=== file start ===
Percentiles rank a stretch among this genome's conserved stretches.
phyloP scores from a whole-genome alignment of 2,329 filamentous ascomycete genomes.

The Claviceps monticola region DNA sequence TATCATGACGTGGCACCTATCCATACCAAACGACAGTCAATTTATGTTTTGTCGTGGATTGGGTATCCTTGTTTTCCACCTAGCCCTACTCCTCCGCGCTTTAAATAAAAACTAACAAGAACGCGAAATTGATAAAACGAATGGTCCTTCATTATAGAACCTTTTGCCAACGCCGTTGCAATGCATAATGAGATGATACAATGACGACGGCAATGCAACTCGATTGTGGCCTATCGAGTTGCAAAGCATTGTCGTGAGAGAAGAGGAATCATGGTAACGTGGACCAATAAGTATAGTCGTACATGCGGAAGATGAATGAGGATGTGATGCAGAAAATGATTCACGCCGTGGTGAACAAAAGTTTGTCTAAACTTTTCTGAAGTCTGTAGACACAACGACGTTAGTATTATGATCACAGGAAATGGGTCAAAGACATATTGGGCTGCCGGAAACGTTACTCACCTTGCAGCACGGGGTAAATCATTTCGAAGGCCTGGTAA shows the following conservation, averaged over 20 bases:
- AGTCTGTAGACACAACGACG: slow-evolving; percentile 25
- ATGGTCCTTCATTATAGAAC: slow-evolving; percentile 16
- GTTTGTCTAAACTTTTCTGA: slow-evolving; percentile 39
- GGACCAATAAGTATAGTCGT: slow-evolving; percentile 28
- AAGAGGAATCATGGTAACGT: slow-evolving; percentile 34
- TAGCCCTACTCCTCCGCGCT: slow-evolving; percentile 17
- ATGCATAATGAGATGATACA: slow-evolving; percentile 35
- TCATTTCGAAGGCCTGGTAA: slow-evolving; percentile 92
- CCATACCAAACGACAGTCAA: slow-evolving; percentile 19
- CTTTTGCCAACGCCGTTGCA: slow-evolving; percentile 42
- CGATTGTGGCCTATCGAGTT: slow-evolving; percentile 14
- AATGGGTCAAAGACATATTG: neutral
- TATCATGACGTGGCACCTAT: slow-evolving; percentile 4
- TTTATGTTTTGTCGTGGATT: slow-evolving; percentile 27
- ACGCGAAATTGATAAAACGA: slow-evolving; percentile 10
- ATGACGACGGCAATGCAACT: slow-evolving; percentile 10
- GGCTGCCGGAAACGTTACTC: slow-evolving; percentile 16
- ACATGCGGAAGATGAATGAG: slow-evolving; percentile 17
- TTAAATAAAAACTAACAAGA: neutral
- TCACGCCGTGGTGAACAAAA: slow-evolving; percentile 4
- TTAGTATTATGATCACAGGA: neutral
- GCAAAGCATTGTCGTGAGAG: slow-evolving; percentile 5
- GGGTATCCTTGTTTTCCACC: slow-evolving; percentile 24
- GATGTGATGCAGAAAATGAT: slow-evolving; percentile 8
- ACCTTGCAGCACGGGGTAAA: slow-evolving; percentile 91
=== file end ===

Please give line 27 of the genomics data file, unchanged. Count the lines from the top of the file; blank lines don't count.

- GATGTGATGCAGAAAATGAT: slow-evolving; percentile 8